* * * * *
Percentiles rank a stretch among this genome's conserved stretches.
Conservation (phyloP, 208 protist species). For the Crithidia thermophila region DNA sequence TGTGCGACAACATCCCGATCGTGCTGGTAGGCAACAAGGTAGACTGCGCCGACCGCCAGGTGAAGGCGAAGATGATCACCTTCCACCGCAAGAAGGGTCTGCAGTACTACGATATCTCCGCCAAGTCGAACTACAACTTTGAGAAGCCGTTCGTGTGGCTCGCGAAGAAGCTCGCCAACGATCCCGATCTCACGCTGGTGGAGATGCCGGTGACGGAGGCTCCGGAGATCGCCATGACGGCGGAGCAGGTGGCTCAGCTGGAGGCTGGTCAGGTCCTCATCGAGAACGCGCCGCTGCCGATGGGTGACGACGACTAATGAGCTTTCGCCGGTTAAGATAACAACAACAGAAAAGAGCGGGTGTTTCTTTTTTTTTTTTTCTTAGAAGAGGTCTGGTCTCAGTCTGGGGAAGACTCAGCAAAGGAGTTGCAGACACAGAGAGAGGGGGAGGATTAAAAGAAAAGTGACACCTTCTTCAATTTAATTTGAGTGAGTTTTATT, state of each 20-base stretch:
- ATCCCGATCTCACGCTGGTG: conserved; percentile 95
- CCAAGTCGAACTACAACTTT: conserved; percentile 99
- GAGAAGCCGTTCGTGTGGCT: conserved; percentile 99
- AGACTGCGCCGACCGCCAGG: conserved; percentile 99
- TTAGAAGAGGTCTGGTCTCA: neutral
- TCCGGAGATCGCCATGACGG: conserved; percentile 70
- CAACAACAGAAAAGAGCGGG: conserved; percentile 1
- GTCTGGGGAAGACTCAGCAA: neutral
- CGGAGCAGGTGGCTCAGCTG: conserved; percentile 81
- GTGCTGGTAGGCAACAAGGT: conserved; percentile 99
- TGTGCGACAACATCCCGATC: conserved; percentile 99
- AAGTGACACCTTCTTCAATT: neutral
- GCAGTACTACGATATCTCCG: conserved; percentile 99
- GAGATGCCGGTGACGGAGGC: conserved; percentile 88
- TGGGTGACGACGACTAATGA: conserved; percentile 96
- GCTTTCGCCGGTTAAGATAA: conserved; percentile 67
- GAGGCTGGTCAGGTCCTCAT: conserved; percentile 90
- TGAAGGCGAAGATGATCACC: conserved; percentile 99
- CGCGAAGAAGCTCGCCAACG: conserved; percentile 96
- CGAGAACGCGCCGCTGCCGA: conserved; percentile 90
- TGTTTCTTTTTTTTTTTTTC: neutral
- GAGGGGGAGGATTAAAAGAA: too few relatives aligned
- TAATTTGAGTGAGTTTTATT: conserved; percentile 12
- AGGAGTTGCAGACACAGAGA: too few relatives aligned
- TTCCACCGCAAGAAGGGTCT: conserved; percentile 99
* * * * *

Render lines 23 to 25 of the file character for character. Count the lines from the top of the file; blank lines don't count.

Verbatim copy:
- TGTTTCTTTTTTTTTTTTTC: neutral
- GAGGGGGAGGATTAAAAGAA: too few relatives aligned
- TAATTTGAGTGAGTTTTATT: conserved; percentile 12